Symptomatically, IBD appears to be abdominal pain and constipation, diarrhea, or a combination of both, and according to some estimates, about 15% of the population struggles with some form of the disease.
For people who are more prone to diarrhea, frequent visits to the toilet or being too far from a comfortable toilet can lead them to avoid social situations and may ultimately be seen as agoraphobia.
“People become incredibly paranoid,‘ I have an attack because I can’t go to a restaurant. I don’t want to be away from the table and be away from everyone, but what if the toilet is occupied? It would be an accident, so I have to stay home, “Hunt said.” Your life will get really small really fast. “
The shrinking nature of the situation, often combined with physical discomfort, can lead to helplessness. Many take extreme measures in the form of dietary restrictions or multiple medications, usually in an attempt to reduce symptoms.
However, the effectiveness and side effects of many clinical interventions, such as treatment with laxatives or antibiotics, can vary. For example, a diet that works well to treat IBS symptoms, known as “low FODMAP,” is so limited that it is almost impossible to adhere to unless patients are able to prepare each meal on their own, Hunt says. On the contrary, this diet can damage the health of the gut by starving the important bacteria in the gut, he says.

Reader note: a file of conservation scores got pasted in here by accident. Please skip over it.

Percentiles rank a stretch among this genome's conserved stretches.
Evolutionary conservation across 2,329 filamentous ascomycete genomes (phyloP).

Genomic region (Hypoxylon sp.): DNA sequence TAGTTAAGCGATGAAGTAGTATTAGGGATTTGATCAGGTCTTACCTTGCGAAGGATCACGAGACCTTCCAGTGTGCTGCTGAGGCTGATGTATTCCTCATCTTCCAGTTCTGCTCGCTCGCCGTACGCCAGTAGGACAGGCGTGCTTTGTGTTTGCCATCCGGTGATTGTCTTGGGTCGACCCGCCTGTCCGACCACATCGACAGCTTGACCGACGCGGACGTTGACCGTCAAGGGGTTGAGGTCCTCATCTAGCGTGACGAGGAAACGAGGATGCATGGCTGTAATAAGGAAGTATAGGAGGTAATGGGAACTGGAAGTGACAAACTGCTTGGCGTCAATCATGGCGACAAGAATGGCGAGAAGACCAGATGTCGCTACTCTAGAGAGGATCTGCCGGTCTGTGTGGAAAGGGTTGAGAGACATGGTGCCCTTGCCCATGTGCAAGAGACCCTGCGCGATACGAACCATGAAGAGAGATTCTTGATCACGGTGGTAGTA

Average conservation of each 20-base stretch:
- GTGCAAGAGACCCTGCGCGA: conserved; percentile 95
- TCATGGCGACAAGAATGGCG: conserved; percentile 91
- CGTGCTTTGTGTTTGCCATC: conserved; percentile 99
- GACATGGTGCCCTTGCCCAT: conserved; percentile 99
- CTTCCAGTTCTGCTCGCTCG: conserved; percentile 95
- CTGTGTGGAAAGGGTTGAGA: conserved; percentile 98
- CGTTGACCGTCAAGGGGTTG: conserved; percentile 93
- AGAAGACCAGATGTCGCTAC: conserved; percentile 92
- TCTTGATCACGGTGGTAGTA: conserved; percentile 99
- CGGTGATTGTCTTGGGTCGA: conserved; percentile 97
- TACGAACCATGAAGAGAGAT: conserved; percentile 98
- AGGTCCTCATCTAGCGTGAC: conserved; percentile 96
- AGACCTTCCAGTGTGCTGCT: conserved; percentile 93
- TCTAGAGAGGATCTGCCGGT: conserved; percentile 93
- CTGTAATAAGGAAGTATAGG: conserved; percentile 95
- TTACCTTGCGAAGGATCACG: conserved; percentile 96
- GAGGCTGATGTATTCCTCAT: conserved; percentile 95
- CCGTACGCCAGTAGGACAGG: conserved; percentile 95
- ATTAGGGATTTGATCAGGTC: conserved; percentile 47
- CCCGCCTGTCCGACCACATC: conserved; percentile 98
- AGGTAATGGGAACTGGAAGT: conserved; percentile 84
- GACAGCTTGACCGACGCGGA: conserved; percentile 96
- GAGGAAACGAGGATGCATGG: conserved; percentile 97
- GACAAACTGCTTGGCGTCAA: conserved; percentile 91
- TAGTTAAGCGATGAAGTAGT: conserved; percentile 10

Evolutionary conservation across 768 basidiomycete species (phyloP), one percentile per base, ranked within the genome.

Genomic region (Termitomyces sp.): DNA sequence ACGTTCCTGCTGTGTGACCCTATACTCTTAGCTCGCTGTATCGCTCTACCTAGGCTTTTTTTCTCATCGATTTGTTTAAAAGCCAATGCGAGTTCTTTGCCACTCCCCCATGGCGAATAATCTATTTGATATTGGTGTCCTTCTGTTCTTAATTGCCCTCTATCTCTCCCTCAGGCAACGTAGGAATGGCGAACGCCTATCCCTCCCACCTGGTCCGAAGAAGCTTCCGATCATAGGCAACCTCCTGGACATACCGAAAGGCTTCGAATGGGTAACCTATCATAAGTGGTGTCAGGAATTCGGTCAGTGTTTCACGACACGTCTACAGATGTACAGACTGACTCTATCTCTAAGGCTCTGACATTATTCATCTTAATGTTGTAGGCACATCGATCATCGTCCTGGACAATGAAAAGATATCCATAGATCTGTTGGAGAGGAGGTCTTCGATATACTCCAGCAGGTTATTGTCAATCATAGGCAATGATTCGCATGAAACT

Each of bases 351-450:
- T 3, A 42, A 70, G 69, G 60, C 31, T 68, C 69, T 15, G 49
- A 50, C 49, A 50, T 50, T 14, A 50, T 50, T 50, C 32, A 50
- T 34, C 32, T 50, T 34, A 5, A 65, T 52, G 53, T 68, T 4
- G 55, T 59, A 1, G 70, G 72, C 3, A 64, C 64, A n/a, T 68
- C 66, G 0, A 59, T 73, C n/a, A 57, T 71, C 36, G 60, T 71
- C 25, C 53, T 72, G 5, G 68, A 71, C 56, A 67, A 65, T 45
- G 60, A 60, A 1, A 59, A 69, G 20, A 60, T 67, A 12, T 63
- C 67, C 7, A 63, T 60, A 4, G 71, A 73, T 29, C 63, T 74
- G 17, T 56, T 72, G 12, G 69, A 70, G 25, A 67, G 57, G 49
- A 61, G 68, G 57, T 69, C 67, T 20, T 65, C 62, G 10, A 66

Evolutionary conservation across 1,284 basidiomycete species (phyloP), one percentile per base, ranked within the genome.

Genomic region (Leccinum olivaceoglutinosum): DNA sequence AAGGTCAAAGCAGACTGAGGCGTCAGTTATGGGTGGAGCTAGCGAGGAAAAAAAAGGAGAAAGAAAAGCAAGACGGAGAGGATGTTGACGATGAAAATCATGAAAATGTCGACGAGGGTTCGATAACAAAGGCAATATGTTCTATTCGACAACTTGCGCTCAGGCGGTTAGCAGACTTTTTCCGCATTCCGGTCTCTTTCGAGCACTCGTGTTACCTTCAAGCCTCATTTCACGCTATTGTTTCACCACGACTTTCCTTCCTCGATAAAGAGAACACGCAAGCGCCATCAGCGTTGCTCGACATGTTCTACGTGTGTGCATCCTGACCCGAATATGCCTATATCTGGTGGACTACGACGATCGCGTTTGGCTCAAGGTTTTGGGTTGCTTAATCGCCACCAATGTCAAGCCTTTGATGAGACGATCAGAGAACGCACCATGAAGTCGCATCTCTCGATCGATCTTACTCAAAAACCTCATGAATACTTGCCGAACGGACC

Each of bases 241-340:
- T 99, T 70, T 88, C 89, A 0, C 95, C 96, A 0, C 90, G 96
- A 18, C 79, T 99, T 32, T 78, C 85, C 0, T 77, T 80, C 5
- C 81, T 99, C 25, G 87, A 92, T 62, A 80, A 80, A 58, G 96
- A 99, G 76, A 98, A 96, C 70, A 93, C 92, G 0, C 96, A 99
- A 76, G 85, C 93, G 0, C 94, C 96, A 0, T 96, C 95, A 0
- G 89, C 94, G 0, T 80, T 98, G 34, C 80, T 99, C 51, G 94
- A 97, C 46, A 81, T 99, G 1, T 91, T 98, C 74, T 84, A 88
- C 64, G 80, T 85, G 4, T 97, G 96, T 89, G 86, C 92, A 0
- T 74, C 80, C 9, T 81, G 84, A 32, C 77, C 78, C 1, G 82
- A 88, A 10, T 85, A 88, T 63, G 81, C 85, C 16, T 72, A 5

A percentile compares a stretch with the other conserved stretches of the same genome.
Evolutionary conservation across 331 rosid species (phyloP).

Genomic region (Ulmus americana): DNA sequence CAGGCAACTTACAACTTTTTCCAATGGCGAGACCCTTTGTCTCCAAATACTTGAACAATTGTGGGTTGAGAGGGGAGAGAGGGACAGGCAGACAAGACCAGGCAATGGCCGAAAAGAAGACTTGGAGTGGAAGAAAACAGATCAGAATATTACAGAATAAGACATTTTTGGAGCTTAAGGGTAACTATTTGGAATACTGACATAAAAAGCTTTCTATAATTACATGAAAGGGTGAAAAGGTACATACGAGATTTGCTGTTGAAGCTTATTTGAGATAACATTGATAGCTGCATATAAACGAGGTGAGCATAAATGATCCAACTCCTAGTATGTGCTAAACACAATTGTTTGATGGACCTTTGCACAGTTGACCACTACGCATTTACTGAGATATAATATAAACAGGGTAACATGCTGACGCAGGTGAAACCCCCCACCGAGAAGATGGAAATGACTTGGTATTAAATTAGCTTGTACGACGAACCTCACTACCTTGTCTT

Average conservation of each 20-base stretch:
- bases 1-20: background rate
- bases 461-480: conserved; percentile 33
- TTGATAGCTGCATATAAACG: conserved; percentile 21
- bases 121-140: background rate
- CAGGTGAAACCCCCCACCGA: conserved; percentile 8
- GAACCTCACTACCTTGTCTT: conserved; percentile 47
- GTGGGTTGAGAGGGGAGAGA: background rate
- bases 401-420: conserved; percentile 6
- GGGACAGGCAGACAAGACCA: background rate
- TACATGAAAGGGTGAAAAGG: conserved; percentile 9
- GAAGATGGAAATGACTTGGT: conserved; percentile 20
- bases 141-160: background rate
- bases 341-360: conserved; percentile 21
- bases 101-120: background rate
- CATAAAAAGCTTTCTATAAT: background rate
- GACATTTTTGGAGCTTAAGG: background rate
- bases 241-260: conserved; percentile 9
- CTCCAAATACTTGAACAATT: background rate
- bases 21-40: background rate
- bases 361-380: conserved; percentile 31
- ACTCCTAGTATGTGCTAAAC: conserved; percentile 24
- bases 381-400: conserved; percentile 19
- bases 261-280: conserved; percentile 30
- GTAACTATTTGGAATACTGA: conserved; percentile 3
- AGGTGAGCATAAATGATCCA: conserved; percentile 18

All of these treatments focus on the “gut” side of the gut-brain interaction. Instead, Hunt focuses on the brain. She uses cognitive behavioral therapy to help patients reduce anxiety and hypersensitivity around their gut feelings, and encourages them to gradually adjust to diet and situations associated with individual IBS symptoms.
It also teaches them to stop the catastrophe and to fall into a mental trap where the worst is inevitable. This method actually leads to a decrease in visceral sensitivity, which allows people to relieve symptoms while eating what they want.
“If half of what happens in IBS is that the brain is interpreting these signals, then therapy that helps interpret those signals in a different way will help,” says Hunt.